Title: The Literature of Romance and of Realism
Author: Ross Winn
Topic: Literature
Date: 1903
Source: Retrieved on March 13, 2012 from en.wikisource.org
Notes: Originally appearing in Winn’s Firebrand , Vol. II No. 1, January 1903.

It has been remarked that the tendency of literature in all countries today is towards what is called realism, or that method which deals with human life and action as it is rather than as it should be, as under the method of the purely romantic. This is especially true of the literature of Germany, of France, of Russia, and of America — if we can properly say that America has a literature.

This tendency is not the result of fashion, fad, or the impulse of imitation. Literature is a reflex of the national mind. This is not denying that literature is the most powerful factor in moulding the human intellect, or that all intellectual advancement of the masses is due in greatest measure to the genius of the writers and thinkers of every nation. But genius itself cannot escape the influence of environment.

The literature of romance has always flourished in that country and age where and when no great problems and revolutions occupied the public attention. But when a transition period appears, and the public mind is agitated with questions of social growth, either religious, political, or economic, we find always this tendency towards realism manifesting itself in the literature of every nation. As an example take the literature of China, a nation which has been stagnant for centuries; and her literature has less of realism and more of the romantic order, than that of any other people.

The agitation of economic questions and especially what is termed the class struggle in Germany, France, and Russia, has exerted a powerful influence upon the literature of those countries, resulting in the present predomination of what is called the school of realism. Today, in France, the under-current of thought forming the basis of that country’s literature is essentially individualistic, or rather Anarchistic, while in Germany the same under-current of literary thought sets towards idealistic Socialism.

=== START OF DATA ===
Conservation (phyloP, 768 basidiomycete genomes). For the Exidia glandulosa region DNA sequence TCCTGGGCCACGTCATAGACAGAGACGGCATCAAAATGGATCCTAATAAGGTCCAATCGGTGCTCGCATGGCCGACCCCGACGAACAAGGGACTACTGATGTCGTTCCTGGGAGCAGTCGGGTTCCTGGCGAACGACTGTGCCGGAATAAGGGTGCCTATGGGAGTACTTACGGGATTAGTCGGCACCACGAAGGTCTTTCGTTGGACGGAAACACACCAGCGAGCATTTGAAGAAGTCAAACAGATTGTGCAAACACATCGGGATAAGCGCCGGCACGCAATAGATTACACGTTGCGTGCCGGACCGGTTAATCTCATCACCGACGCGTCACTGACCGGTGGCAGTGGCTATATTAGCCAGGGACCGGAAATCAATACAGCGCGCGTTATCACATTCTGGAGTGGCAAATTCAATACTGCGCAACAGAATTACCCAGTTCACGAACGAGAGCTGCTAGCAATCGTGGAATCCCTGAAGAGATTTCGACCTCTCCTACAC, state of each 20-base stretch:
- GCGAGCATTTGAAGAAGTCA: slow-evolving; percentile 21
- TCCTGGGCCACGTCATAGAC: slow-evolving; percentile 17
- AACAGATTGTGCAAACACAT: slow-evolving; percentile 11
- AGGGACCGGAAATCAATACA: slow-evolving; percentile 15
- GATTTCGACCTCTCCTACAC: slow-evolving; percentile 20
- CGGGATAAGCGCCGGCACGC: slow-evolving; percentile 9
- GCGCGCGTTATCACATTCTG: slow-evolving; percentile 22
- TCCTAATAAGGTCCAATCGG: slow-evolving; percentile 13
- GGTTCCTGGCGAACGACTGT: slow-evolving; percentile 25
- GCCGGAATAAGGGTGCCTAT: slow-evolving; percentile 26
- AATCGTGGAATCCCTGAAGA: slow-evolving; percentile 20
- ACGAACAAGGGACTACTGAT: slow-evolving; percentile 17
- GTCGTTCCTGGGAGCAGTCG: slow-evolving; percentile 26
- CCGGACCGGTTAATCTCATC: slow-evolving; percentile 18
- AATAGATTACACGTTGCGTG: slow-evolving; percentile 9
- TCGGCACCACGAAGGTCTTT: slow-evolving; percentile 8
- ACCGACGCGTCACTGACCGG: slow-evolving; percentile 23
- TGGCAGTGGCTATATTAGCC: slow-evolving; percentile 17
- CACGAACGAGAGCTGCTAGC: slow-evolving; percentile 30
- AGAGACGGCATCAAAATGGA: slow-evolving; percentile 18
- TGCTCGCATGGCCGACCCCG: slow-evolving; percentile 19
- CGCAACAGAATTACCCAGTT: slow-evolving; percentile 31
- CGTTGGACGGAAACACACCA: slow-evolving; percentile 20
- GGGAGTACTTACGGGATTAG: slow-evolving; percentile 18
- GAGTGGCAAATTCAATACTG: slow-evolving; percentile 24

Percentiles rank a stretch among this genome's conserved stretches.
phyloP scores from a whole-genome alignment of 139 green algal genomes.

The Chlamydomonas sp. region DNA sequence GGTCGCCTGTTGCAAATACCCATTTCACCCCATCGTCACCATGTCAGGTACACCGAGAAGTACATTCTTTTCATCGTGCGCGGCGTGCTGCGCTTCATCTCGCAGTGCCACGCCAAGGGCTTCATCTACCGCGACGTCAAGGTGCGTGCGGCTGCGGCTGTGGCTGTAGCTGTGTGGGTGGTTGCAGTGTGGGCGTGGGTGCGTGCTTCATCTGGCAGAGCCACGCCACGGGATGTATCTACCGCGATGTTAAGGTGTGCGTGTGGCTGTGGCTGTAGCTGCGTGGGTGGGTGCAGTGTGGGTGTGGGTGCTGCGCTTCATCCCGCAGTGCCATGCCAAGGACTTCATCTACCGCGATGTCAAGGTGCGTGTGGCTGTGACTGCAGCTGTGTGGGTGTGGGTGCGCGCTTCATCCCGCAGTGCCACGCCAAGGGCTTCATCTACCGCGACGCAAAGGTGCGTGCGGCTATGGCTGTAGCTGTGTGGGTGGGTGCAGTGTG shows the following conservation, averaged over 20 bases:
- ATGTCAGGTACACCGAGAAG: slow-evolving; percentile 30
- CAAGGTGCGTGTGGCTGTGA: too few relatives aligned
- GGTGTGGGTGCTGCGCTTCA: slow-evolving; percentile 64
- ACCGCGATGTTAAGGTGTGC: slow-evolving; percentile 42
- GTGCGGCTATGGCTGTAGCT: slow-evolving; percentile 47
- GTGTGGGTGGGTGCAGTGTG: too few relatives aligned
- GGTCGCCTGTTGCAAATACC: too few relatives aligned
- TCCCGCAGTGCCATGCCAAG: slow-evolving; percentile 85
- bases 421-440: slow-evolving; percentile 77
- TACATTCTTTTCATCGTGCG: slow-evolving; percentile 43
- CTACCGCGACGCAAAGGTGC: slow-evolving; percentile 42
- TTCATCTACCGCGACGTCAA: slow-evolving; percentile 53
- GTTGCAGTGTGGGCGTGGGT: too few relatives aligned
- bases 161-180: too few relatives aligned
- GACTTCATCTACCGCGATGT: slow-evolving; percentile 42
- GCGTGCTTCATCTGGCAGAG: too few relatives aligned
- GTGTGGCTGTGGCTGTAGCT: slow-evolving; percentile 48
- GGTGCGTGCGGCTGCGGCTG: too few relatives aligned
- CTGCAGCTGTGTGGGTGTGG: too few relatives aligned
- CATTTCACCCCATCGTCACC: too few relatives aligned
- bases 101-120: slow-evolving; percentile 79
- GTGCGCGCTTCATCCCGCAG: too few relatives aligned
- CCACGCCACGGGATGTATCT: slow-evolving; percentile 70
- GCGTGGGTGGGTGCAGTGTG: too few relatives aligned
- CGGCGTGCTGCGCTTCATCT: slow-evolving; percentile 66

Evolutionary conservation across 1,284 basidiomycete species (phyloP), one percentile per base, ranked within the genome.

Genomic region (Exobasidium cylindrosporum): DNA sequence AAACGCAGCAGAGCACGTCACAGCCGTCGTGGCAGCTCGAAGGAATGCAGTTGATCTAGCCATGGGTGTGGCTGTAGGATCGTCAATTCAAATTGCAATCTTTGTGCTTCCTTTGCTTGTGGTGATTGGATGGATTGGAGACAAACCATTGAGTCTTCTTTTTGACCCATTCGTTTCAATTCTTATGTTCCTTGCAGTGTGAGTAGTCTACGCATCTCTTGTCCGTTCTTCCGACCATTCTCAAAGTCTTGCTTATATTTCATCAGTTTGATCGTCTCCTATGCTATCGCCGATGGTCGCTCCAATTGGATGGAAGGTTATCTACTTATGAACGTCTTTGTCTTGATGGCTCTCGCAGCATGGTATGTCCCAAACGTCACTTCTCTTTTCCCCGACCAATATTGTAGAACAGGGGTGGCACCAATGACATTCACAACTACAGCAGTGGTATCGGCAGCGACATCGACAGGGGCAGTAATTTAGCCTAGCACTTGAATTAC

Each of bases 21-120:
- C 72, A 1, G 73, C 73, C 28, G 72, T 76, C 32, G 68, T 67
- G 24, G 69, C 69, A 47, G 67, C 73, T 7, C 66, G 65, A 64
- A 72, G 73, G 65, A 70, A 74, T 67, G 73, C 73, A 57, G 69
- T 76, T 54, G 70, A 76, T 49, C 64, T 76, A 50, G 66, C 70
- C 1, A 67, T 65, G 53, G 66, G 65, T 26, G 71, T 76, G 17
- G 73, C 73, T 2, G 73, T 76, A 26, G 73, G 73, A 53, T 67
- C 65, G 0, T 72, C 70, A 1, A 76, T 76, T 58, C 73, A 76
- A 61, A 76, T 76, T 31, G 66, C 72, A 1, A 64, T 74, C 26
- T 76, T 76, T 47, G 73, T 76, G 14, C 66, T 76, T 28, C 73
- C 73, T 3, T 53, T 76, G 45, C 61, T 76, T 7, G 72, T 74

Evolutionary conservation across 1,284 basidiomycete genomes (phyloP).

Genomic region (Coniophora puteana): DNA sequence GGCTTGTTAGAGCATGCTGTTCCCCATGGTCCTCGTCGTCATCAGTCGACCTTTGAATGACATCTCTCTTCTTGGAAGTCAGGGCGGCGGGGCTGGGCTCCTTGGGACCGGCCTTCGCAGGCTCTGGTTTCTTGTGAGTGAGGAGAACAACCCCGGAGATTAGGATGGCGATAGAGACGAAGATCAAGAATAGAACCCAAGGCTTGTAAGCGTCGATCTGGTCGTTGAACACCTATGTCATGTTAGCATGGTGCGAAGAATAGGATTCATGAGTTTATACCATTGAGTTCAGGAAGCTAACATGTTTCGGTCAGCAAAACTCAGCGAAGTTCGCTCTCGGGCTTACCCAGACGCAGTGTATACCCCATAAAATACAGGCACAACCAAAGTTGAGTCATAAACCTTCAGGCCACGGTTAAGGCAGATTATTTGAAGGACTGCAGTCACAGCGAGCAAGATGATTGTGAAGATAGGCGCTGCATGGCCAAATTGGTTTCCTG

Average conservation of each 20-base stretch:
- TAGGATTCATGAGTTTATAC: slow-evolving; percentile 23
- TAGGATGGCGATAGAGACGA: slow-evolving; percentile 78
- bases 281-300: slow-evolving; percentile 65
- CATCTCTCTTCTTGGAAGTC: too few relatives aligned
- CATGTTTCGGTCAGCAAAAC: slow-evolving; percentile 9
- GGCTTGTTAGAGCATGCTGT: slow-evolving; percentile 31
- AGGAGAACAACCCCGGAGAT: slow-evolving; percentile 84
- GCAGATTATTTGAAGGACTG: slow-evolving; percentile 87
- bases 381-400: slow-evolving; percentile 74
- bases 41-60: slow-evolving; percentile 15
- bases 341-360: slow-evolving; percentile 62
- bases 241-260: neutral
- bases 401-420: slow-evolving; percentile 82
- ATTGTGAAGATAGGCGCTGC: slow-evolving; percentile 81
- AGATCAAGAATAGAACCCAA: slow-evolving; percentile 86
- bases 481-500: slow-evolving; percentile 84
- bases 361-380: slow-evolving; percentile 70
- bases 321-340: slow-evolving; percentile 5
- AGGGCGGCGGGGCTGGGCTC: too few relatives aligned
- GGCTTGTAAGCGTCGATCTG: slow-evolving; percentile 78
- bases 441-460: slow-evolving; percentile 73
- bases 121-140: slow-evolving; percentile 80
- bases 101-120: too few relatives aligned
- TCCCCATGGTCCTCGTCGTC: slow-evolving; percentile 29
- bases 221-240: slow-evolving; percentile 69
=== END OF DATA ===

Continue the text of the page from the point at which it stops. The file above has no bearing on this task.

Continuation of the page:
In Russia, where the struggle for political freedom overshadows the economic question, this same spirit of Anarchism pervades the national literature, its chief exponents being Leo Tolstoy and Maxim Gorky. In our own America, the ideals of Anarchism and Socialism are continually gaining adherents among the popular writers.

Those who can see in the Socialist-Anarchist movement nothing but a blind spirit of discontent will find, in the literature of today, a refutation of that conception. These politico-economic ideals are throned upon the world’s brain, and live in the philosophy of the age. Anarchism and Socialism are not social theories merely; they are living principles of human thought that slowly but inevitably are pushing towards universal recognition.